From the Editors
The New York Times says Jadaliyya "Brings New Life to Arab Studies." Read about it by clicking here.
A friend’s status update on Facebook alerted me that something horrible had happened in Oslo. Horrible things tend not to happen in Oslo, so I immediately turned to the news to learn what was going on. I read a story in the New York Times that squarely pointed to jihadi groups angered at the war in Afghanistan. The expert the Times cited was Will McCants. I checked in on his twitter feed throughout the day, as he allegedly translated an alleged website by the alleged terrorists responsible for the attacks in Norway. Throughout the day, he translated Arabic phrases from a forum about the type of explosives used, car chases through Oslo and arrests, etc. Even as he pointed to ambiguities about responsibility, the NYT let the story become one of Muslim terrorists wreaking the worst destruction on Norway since World War Two.
Hitler invaded Norway in April 1940. It was a strategic link to Sweden’s iron ore mines and the Allies’ main supply route to Stalin’s Russia. Once Norway was blocked, Iran was invaded and occupied by Russia to the north and Britain from the east and south to create a land bridge. As Churchill wrote to Stalin, the British and the Russians "joined hands" across Iran. As it turns out, the worst attack on Norway since Hitler’s invasion was actually carried out by a neo-Nazi. This attack was about Europe’s own ghosts.
The Financial Times was no better. From the start, it reported allegations of Islamic terrorism, continuing with this view well into its evening reporting by which time an arrest had already been made in the case. Briefly discussing possibilities of neo-Nazi terrorism, the FT continued to cite terrorism experts who spoke convincingly of the attack at the youth camp being carried out by “someone willing to sacrifice his life” thereto a Muslim extremist. The FT then devoted considerable space to tracing the history of Islamic terror attacks in Nordic countries since 2005. Other than their anger at Muslim immigrants, the FT left us with little information on who these neo-Nazi groups were and why they would want to massacre their own brethren.
Judy Woodruff’s interview with a Norwegian journalist that aired on PBS’s Newshour followed a similar scenario. We did learn that “a thirty-two-year old white Norwegian guy” had been arrested for presumably having carried out the bombings and the shootings. But no information was provided on the attacker's motivations or political affiliation; Woodruff simply did not ask those questions. Who forms the neo-Nazi movement in Norway? What are their party affiliations, their platform? Instead of these pressing questions, she asked about the history of terrorism in Norway that focused the rest of the interview on Norway’s involvement in places like Haiti, Sri Lanka, Sudan, Libya, and Afghanistan. As a member of NATO, the PBS report said, Norway has “forces in international military operations.” It is time the U.S. press stop using euphemisms for war. Norway is—as an active member of NATO—at war in Libya and Afghanistan.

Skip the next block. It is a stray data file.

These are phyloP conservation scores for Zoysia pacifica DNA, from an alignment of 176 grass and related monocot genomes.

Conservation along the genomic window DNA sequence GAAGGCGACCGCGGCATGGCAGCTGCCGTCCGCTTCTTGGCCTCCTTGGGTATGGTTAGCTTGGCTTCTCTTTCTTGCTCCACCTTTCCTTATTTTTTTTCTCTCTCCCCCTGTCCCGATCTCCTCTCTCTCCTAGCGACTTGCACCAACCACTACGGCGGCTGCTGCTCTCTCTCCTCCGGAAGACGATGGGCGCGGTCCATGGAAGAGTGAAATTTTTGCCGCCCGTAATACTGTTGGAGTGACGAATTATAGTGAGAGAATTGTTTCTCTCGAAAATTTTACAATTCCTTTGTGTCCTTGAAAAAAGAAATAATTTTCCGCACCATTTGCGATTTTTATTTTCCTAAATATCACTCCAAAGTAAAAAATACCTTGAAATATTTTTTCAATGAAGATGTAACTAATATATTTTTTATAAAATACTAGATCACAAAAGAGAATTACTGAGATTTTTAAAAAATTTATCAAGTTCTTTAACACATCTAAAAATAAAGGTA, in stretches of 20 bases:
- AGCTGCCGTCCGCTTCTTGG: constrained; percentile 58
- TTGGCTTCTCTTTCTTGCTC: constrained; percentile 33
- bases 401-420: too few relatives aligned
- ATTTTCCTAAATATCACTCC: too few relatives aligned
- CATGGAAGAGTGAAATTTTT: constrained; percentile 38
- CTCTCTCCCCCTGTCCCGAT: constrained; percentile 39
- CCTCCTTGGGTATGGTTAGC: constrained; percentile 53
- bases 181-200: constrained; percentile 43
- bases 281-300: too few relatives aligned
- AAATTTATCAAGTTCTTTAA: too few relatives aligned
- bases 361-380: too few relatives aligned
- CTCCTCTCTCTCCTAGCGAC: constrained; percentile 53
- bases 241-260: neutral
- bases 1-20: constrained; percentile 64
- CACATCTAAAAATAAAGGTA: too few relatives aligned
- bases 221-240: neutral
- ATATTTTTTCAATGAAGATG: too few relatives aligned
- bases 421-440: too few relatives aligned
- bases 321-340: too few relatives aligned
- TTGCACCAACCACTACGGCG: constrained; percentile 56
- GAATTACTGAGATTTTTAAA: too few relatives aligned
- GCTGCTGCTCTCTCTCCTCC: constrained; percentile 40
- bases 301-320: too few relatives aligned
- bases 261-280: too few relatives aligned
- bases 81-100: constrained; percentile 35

But those wars are not why Oslo has a gaping wound in it today. Today a white thirty-two-year old Norwegian detonated a bomb outside the prime minister’s office. He then traveled forty-five minutes to the island of Utoya to a youth camp for the country’s Labour Party. Dressed as a police officer, he shot indiscriminately, kicking the wounded to check if they were alive before shooting them dead. The slaughter was aimed at symbols of Norwegian governance. Norwegian police said the attack had “catastrophic dimensions.”
In this 24/7 news cycle driven even more mad by terror experts who conduct research using google and tweet a mile a minute, journalists should exercise caution. It is ok to report a breaking news story and provide verifiable information over time. And as consumers of news, we need always exercise caution. The Murdoch fiasco has laid bare how the media can be manipulated for political purposes and financial gain.
As Norwegians sift through the debris, mourn their dead, and get accustomed to a new normal, they will need to conduct an honest national dialogue. Perhaps today the neo-Nazis in Europe count Muslims among the problems that drive their madness. But to a large degree, these right wing extremist views shaped twentieth century Europe. It is time for a European reckoning of its own history of violence that has bled into the present in such horrific and painful ways. Life changes when your hometown is torn asunder by violence; those of us who know this pain stand with Oslo today.
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